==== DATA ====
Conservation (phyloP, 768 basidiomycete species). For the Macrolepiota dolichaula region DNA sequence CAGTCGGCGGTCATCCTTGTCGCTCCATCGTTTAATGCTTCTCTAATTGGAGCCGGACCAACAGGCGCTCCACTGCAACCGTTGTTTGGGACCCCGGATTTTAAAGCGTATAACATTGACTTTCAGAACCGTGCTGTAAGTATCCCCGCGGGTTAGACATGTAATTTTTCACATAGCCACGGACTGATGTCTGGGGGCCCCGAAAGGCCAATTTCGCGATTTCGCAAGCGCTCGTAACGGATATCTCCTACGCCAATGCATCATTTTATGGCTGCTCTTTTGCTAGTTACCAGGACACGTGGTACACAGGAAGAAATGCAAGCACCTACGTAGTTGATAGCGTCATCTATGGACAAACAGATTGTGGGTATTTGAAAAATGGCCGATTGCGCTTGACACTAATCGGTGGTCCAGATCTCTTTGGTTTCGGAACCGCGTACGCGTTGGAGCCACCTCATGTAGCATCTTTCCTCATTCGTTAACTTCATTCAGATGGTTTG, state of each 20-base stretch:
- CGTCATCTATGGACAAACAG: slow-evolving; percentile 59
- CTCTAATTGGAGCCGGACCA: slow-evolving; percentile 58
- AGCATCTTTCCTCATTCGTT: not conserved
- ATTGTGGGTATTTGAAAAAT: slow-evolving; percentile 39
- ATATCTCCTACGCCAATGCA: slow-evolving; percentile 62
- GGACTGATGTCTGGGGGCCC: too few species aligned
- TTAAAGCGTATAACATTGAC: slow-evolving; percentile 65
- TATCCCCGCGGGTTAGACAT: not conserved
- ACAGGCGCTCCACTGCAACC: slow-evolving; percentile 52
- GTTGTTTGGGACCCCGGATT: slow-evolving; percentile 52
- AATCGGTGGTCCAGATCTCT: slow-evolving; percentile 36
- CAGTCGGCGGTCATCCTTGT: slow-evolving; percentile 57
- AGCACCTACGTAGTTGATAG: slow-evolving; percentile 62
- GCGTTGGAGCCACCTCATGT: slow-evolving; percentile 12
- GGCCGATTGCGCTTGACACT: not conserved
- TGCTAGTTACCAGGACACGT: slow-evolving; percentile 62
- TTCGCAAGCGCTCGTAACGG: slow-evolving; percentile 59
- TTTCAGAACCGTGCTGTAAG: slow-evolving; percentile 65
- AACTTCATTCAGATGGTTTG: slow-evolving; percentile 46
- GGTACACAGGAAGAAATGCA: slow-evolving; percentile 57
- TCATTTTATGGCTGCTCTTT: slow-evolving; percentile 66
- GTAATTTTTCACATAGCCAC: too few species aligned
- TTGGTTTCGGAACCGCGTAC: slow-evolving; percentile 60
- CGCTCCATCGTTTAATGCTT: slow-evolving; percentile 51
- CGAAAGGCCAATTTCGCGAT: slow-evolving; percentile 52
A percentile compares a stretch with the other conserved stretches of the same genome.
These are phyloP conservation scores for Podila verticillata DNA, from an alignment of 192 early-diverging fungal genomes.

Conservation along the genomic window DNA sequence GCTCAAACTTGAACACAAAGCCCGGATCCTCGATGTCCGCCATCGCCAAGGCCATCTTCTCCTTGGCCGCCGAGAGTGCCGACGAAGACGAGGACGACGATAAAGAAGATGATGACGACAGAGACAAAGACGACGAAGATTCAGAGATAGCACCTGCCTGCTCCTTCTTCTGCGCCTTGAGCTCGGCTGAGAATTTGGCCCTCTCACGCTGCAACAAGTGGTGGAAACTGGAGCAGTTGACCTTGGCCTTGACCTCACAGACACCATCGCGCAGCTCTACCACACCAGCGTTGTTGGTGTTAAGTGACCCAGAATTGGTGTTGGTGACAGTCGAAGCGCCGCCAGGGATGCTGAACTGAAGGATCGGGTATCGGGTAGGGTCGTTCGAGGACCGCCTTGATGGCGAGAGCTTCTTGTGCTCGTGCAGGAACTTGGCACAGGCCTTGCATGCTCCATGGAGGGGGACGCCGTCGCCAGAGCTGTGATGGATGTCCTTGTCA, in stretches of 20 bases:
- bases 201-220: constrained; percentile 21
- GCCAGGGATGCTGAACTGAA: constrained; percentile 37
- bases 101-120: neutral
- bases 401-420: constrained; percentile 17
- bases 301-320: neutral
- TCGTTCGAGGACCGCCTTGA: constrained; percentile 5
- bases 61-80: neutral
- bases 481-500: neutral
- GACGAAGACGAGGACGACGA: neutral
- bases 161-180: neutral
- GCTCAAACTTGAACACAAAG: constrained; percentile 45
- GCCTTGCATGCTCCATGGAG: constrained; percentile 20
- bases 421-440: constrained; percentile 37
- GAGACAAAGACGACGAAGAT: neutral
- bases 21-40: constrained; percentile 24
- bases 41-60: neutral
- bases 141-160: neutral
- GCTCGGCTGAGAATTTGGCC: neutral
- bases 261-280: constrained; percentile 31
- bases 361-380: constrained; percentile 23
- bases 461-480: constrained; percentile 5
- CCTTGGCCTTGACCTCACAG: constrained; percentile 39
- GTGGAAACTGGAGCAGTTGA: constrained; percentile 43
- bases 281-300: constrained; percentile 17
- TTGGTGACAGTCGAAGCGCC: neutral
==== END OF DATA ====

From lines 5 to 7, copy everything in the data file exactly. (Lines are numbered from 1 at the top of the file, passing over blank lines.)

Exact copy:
- ATTGTGGGTATTTGAAAAAT: slow-evolving; percentile 39
- ATATCTCCTACGCCAATGCA: slow-evolving; percentile 62
- GGACTGATGTCTGGGGGCCC: too few species aligned